UAW Vote Fails at VW Tennessee Plant
This last week the UAW campaign at the VW Tennessessee, a story we have been covering for some time, came to a conclusion. The votes were cast, counted and by a slim margin, workers said no to the union. Yet, like most things, this story isn’t without controversy.
The voting results were released, on Friday, showed 712 workers opposed and 626 in favor, according to an Autonews.com story. VW says the votes represent 89 percent of the total workers who could vote. The results were released by a retired Tennessee Circuit Court Judge and will still need to be reviewed by the National Labor Relations Board.
“While we certainly would have liked a victory for workers here, we deeply respect the Volkswagen Global Group Works Council, Volkswagen management and IG Metall for doing their best to create a free and open atmosphere for workers to exercise their basic human right to form a union,” UAW President Bob King said in a statement.
All of this makes it sound like an open and shut story. Except, like most things, there is more to it.
Not So Simple
In the months leading up to the vote, several billboards and TV spots appeared with messaging on the issue. Why all the attention? The reasoning is:
- It was a huge opportunity for the UAW to finally get a toe-hold into a “foreign” assembly plant.
- The UAW was trying to grow its membersin into auto manufacturing – a place where their checkered history has been blamed on many automakers problems.
- Public opinion on the role unions play in our society has been debated quite a bit as of late with the right to work movement gaining momentum.
All of these reasons lead to some elected officials in Tennessee to come out publicly against the UAW in Tennessee. A number of these officials decried a UAW victory as a loss for the state since they felt a strong union presence would have businessess rethinking investments. Some state officials went further to pledge that if the UAW passed, they would vote to withhold future incentives for the company.
“We started to see some movement when the governor made his comments [indicating the union could hurt economic development],” Dennis Williams, secretary treasurer for the UAW, said after the vote. “Then Sen. (Bob) Corker who said he was not going to get involved came back [to Chattanooga] and had a press conference. We had a feeling that something was happening.”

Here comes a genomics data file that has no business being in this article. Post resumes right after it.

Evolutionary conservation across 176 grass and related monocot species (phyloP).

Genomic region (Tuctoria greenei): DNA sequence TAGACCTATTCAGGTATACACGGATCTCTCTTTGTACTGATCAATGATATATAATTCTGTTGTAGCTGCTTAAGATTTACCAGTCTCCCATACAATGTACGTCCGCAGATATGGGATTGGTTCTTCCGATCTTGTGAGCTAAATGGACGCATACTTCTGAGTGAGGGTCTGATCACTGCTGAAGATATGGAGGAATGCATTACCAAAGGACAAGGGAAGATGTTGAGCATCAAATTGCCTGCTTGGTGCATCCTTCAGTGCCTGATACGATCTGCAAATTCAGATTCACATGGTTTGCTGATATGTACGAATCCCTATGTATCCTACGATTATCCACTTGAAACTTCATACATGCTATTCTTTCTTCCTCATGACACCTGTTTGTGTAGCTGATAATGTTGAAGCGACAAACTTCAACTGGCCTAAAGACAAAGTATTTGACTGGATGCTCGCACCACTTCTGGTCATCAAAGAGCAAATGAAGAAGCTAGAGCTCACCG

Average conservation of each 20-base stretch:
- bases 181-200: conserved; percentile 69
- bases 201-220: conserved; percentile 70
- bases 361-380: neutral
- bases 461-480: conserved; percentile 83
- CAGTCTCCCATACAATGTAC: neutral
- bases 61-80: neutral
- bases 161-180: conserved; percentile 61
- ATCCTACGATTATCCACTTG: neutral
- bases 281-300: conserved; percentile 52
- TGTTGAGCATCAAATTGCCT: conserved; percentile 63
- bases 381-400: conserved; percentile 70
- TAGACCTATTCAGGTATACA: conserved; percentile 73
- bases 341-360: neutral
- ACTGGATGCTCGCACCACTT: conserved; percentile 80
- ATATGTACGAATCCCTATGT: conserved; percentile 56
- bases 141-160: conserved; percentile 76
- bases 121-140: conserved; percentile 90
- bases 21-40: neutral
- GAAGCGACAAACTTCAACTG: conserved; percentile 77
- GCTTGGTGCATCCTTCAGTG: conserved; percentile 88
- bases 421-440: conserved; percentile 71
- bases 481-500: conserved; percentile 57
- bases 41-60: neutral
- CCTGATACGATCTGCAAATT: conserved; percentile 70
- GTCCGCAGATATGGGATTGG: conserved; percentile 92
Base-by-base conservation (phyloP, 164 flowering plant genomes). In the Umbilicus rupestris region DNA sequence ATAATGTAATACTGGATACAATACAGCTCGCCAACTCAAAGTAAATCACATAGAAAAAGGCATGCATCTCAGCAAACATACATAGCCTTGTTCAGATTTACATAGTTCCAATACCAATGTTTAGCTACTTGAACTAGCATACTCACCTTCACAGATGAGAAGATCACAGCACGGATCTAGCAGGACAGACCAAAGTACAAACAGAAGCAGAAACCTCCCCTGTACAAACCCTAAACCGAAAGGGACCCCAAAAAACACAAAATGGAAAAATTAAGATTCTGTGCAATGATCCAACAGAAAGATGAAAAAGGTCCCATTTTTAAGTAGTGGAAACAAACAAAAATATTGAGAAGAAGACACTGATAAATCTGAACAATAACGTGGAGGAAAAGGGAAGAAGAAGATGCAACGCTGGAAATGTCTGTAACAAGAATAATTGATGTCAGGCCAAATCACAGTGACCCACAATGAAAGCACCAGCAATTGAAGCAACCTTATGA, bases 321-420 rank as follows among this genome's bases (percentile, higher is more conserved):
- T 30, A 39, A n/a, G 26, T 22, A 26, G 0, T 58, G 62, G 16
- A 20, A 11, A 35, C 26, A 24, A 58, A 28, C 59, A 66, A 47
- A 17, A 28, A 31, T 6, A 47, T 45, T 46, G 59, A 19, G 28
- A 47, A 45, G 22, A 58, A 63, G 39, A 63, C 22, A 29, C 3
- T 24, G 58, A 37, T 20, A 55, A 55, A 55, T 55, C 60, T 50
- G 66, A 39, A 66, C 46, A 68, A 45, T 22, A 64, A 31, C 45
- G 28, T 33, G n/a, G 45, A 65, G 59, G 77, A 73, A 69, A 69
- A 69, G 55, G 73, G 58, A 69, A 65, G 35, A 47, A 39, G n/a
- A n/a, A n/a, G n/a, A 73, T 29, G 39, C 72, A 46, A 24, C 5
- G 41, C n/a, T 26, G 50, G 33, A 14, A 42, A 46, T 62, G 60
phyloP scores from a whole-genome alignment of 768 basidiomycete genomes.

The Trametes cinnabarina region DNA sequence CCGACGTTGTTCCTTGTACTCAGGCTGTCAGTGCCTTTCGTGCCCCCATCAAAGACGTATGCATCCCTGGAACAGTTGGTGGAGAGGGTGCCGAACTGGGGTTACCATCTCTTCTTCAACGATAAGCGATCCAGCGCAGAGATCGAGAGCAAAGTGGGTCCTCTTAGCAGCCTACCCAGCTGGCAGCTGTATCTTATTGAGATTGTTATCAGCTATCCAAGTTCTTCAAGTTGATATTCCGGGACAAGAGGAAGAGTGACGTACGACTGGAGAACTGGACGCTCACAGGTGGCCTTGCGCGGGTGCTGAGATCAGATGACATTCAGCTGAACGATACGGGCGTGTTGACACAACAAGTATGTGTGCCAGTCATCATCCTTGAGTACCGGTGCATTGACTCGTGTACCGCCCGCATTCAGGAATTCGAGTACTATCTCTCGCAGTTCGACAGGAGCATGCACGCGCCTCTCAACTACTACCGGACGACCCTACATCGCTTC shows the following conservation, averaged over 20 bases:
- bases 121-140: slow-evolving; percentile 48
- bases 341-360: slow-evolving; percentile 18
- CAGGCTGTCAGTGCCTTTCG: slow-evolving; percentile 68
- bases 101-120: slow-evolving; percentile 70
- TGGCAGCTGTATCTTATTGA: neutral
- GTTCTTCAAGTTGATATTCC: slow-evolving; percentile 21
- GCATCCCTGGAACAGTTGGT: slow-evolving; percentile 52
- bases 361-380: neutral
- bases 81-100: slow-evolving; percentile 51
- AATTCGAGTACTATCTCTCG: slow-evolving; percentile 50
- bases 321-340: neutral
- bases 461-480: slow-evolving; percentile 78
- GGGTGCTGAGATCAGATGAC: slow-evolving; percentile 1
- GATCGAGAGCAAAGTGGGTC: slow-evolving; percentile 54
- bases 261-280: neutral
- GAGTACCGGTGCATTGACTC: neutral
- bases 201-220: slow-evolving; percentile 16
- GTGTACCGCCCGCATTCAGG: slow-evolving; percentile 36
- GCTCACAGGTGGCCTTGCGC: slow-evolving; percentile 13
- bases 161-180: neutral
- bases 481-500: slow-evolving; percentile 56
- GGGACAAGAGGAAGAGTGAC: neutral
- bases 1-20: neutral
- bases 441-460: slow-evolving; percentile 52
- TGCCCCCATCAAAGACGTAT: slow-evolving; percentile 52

This “outside” influence, it turns out, could allow the UAW to appeal the results on the grounds that the vote was tampered. The UAW claims that these outside groups “interfered with the basic legal right of workers to form a union.”
“What I hope the American public understands is that those people who attacked us were attacking labor-management cooperation. They don’t believe in workers and management working together. We believe in that. And we believe the workers here will ultimately prevail,” King said.
“It’s never happened in this country before that a U.S. senator, a governor, a leader of the House, a leader of the Legislature here, would threaten the company with no incentives, threaten workers with a loss of product. We think that’s outrageous,” King added. “We’ll look at all of our options in the next few days.”
Did the “outside” influence really impact the vote? The Autonews.com story says that:
“Some workers who voted no also cited the two-tier wage contracts at Detroit 3 factories and noted that some VW workers in Chattanooga make more than new U.S. hires at General Motors, Ford and Chrysler plants.”
Other workers singled out a clause in a UAW-VW neutrality agreement signed in January as part of the organizing drive. In the event of a union win, the clause called for “maintaining and where possible enhancing the cost advantages and other competitive advantages that [VW Chattanooga] enjoys relative to its competitors in the United States and North America.”
For some employees, that meant wages and benefits could be prevented from getting too high compared to other U.S. auto plants, including those operated by the unionized Detroit 3.
“The difference in the vote … was people hunting down the information to make an intelligence decision, not just listening to your buddy,” King said. “Of course, if you don’t win, you review your strategy.”
UAW’s Next Move
What’s next for the UAW? It is still fighting an uphill fight. Their membership has dwindled from 1.5 million in 1979 to about 400,000 today. This loss further hurts their chances to unionize many of the other “foreign” automaker plants that have sprouted up in the last several decades.
This loss also hurts King’s legacy as the head of the UAW. He vowed to work at building a more collaborative culture between the Union and automakers. King has conceded that the prior UAW tactics did contribute to the downfall in Detroit. His hope was to show a new side of the Union and re-build it. It was also a large test to see if the Union workers from GM, Ford and Chrysler could help influence another facility into accepting and supporting a union.
Ultimately, losing this vote is a BIG blow to the efforts of the UAW to rebuild its image and influence. While the UAW will continue to try to unionize factories like the Toyota Canada plants or the Nissan facility in Mississippi, this vote will sting and most likely hurt those efforts.
What do you think? Are the voting results what you expected? Does the UAW have grounds to appeal?
Filed Under: Auto News